Chaperone, Cochaperone, and Transcription Factor Proteins of the Glucocorticoid Receptor and Depression in Pregnancy Open Access

Katz, Elyse (2008)

Permanent URL: https://etd.library.emory.edu/concern/etds/6t053g02h?locale=en
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Abstract

Depression during pregnancy is a major women's health concern. Similar to endocrine alterations observed in certain subtypes of depression, pregnancy induces dramatic changes in the function of the hypothalamus-pituitary adrenal (HPA)-axis, leading to elevated maternal levels of cortisol throughout gestation and increased glucocorticoid receptor (GR)-resistance. This dissertation investigates the hypothesis that sex-steroid-induced changes in the gene expression levels of proteins that regulate GR-mediated signaling adaptively alter GR-sensitivity in pregnancy. Dysfunction of these putative physiologic regulatory mechanisms may increase some women's risk for depression during by altering GR-sensitivity in a suboptimal manner.

Changes in peripheral-blood mRNA levels of 17 GR-associated proteins, serum levels of estrogen, progesterone, and cortisol over pregnancy, were compared in 202 women with and without depressive symptoms. In a subset of women, we characterized GR-sensitivity with an ex-vivo bioassay and observed an increase in GR-resistance with progressing gestation that was paralleled by a significant up-regulation of 8 of the investigated genes in non-medicated, non-depressed pregnant women. mRNA levels of 4 genes were significantly different between the depressed and non-depressed groups. mRNA levels of heat shock protein 70 and P23 significantly correlated with GR-sensitivity, possibly providing a mechanism for the observed changes in GR-sensitivity over pregnancy and with depressive symptoms.

Alterations in GR-sensitivity in depression during pregnancy may also be a molecular mechanism for the previously reported negative impact of maternal stress and depression in pregnancy on the health and well-being of offspring. Here, we show that maternal GR-sensitivity in pregnancy, genetic polymorphisms in FK506 binding protein 5 (FKBP5) impacting GR function, and gene expression of BAG1 and PPP5C associate with gestational duration. In addition, genetic polymorphisms in FKBP5 are associated with birth weight.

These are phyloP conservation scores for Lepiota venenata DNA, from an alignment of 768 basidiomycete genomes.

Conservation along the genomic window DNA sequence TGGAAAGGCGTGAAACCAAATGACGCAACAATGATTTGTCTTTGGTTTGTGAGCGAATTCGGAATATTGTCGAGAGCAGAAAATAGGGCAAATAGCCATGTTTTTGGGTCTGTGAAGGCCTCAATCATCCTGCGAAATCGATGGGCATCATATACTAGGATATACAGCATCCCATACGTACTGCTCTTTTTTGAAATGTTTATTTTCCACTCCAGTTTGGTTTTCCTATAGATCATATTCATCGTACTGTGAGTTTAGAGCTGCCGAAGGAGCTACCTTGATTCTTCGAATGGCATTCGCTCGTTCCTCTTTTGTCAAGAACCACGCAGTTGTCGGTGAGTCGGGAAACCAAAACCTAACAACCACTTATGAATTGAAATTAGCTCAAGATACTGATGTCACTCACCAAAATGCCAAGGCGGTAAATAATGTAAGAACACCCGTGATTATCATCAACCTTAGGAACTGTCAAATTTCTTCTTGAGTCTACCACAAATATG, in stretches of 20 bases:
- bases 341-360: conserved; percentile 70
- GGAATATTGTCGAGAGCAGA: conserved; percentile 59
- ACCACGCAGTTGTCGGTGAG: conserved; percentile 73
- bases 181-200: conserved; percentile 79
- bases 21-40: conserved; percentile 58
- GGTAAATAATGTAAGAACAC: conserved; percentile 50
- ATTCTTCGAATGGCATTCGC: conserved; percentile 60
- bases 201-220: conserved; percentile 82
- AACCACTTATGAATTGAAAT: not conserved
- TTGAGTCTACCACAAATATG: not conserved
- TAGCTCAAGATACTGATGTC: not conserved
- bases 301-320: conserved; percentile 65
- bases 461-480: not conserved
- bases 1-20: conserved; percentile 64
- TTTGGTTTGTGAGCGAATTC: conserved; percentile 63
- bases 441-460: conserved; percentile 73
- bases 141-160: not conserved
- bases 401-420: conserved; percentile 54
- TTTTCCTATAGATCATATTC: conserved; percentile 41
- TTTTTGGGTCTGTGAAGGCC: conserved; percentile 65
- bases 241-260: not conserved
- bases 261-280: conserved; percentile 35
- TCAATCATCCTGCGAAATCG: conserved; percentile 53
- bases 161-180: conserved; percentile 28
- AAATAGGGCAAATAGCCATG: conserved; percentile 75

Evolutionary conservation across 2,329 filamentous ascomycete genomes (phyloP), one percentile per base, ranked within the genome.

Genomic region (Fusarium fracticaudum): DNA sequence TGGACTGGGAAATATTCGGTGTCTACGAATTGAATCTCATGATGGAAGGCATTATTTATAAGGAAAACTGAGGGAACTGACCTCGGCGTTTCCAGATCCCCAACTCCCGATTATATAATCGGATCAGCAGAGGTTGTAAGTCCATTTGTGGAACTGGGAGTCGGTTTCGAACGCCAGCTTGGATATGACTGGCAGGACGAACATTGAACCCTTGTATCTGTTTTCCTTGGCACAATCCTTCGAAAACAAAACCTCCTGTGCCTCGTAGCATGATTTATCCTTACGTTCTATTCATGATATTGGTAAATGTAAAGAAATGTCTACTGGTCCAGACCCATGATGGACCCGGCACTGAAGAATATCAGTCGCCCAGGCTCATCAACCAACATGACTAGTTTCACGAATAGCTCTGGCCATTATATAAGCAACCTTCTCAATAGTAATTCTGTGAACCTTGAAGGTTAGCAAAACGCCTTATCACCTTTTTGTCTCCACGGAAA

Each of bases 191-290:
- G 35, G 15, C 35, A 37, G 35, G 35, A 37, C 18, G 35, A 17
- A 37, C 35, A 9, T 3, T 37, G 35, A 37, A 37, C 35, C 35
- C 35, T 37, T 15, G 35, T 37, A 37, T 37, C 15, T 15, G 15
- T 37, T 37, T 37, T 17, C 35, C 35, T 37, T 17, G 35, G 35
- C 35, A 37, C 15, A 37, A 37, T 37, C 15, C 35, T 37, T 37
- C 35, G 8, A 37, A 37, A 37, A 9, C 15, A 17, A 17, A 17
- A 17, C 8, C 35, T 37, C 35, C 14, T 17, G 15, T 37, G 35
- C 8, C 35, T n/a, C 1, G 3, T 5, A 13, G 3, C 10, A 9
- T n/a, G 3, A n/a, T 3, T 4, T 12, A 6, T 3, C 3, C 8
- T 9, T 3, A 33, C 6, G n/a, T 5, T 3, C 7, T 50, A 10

In summary, the results reported in this dissertation provide possible novel molecular mechanisms for the regulation of GR-sensitivity in pregnancy and show that depression during pregnancy associates with a dysfunction of pregnancy-related GR-chaperone up-regulation and steroid receptor sensitivity. Such dysfunction might have a direct impact on offspring and long-term consequences as prematurity and low birth weight have been linked to behavioral and metabolic disorders in childhood that can persist into adulthood.

Table of Contents

CHAPTER 1. INTRODUCTION 1

Overview 2

Depressive Symptoms during Pregnancy 3

The Endocrine System and Depression 14

Compensation for Endocrine Changes during Pregnancy and the Postpartum Period 17

Chaperones, Co-chaperones, and Transcription Factor Proteins in Psychiatry 23

Summary 25

References 27

CHAPTER 2. Expression of mRNA Encoding Chaperone, Co-chaperone, and Transcription Factor Proteins of the Glucocorticoid Receptor During

Pregnancy in a Psychiatric Population 36

Introduction 37

Methods 41

Results 47

Patient Demographics and Clinical Characteristics 47

Plasma levels of Cortisol, Estradiol, and Progesterone during Pregnancy in Depressed and Non-Depressed Women 49

GR sensitivity during Pregnancy 49

Gene Expression Changes during Pregnancy in Non-medicated, Non-depressed Women 53

Differential Regulation of Co-chaperone Genes in Non-medicated, Depressed and Non-depressed Women During Pregnancy 56

GR Sensitivity and Co-Chaperone Gene Expression 56

Cortisol, Estradiol and Progesterone Levels and Gene Expression in Pregnancy 59

Discussion 59

GR Function during Pregnancy 61

GR Function in Peripartum Depression 63

Potential mechanisms for depressive symptom-related differences in chaperone and GR function 65

Conclusions 66

REFERENCES 68

CHAPTER 3. MODULATORS OF THE GLUCOCORTICOID RECEPTOR, GLUCOCORTICOID RECEPTOR FUNCTION, AND NEONATAL OUTCOMES 73

Introduction 74

Methods 76

Results 80

Gene expression and EGA at Delivery 80

Gene expression and Birth Weight 80

SNPS and EGA at Delivery 82

SNPS and Birth Weight 83

GR sensitivity and EGA at delivery 83

Depressive Symptoms and Birth Outcomes 85

Discussion 86

References 91

CHAPTER 4. DISCUSSION 94

SUMMARY OF FINDINGS AND DISCUSSION 95

LIMITATIONS OF THE STUDY SAMPLE 99

PERIPHERAL BLOOD MONOCYTES (PBMCs) AND BRAIN FUNCTION 100

FUTURE DIRECTIONS 102

Molecular Predictors of Relapse of Depression Symptoms 102

Steroid Hormones, Brain Structure, and Function 104

REFERENCES 106

APPENDIX A. Standardization of gene expression measures in paxgene and tempus rna tubes 108

BACKGROUND 109

METHODS 109

RESULTS 111

CONCLUSION 116

REFERENCES 117

APPENDIX B. Modified Protocol for mRNA Extraction from PAXgene and Tempus RNA Tubes 118

APPENDIX C. FIGURES FROM DISCUSSION (CHAPTER 4) 123

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